Following Boehme's death, his disciples, chief among whom was Abraham von Franckenberg (15931649), spread his ideas throughout Europe. The Silesian poet Angelus Silesius (Johann Scheffler, 16241677) used Boehme's images extensively in his poetry before and after his conversion from Lutheranism to Roman Catholicism. By 1661 Boehme's works appeared in English translation, and under the direction of Jane Leade (16231704) the Philadelphian Society was founded in London on Boehmist principles. In England alone Boehme's influence can be traced in the seventeenth century to persons of such stature as the Cambridge Platonist Benjamin Whichcote, the poet John Milton, and the physicist Isaac Newton, and in the eighteenth century to the spiritual writer William Law and the visionary poet William Blake. In the Low Countries, Boehme's thought was popularized by the most important of his editors and students, Johann Georg Gichtel (16381710), and by radical Quietists such as Antoinette Bourignon (16161680) and Pierre Poiret (16461719).

See Also

Alchemy; Sophia.


Boehme, Jakob. Sämmtliche Schriften. 10 vols. Edited by Will-Erich Peuckert. Stuttgart, 19551960.

Koyré, Alexandre. La philosophie de Jacob Boehme (1929). Reprint, New York, 1968. The fullest introduction to Boehme's thought.

Peuckert, Will-Erich. Das Leben Jakob Böhmes (1924). Reprint, Stuttgart, 1961. A detailed biography of Boehme.

Stoudt, John Joseph. Sunrise to Eternity. Philadelphia, 1957. The best introduction to Boehme's life and thought in English.

Thune, Nils. The Behmenists and the Philadelphians. Uppsala, 1948. A limited but useful outline of the Boehmist heritage.

Peter C. Erb (1987)

Boehme, Jakob (1575-1624)

views updated May 29 2018

Boehme, Jakob (1575-1624)

Famous German mystic. His name is sometimes spelled Beem, Behm, Behmon, or Behmont, but the most common form is Boehme, although it is probable that the family name was really Böhme, and Boehme most closely matches the German version.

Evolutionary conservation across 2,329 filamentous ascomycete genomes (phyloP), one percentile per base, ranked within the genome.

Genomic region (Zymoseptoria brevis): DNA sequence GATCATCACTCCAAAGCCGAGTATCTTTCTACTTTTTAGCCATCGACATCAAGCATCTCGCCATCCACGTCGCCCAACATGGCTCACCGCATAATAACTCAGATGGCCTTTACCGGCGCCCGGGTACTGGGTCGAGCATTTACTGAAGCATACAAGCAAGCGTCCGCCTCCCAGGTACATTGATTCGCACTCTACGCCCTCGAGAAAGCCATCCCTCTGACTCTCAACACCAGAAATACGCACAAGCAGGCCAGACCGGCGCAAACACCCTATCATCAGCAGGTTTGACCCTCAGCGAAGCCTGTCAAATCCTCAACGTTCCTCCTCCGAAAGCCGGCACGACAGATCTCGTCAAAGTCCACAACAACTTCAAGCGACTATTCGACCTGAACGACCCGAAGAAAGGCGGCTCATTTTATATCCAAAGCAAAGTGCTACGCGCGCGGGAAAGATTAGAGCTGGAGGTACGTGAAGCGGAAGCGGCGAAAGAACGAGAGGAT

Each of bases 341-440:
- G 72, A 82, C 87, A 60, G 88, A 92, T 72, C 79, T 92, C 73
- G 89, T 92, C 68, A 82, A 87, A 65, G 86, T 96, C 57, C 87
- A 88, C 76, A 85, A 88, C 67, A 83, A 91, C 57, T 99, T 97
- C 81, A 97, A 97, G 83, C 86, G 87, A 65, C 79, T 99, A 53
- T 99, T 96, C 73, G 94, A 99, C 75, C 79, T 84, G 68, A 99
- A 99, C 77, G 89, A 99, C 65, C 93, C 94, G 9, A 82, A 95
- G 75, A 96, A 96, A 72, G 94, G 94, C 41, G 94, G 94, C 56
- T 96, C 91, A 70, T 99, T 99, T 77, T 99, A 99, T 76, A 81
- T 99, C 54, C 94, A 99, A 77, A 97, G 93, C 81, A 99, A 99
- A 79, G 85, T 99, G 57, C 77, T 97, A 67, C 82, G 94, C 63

Born in 1575 at Altsteidenberg in Upper Lusatia, Boehme came from peasant stock, and accordingly his education consisted of brief study at the nearby village school in Seidenberg, and for the greater part of his childhood he tended his father's flocks on Mount Landskrone. Not strong enough physically to make a good shepherd, Boehme left home at the age of 13 to seek his fortune at Görlitz, the nearest town of any size.

To this day, Görlitz is famous for its shoemakers, and it was to a cobbler that the boy went first in search of employment. By 1599 he became a master shoemaker, and soon afterward married Katharina, daughter of Hans Kantzschmann, a butcher. The young couple took a house near the bridge in Neiss Voistadttheir dwelling is still pointed out to touristsand some years later Boehme improved his business by adding gloves to his stock in trade, a departure which sent him periodically to Prague to acquire consignments.

It is likely that Boehme began to write soon after becoming a master cobbler. About the year 1612 he composed a philosophical treatise, Aurora, oder die morgenröte in Aufgang. Though not printed until much later, the manuscript was copied and passed from hand to hand. The writer soon found himself the center of a local circle of thinkers and scholars, many of them people far above him in the social scale. As a result, a charge of heresy was brought against him by the Lutheran church; he was loudly denounced from the pulpit by Gregorius Richter, pastor primarius of Görlitz, and then the town council, fearing to contend with the ecclesiastical authorities, took possession of the original manuscript of Boehme's work and prohibited him from writing.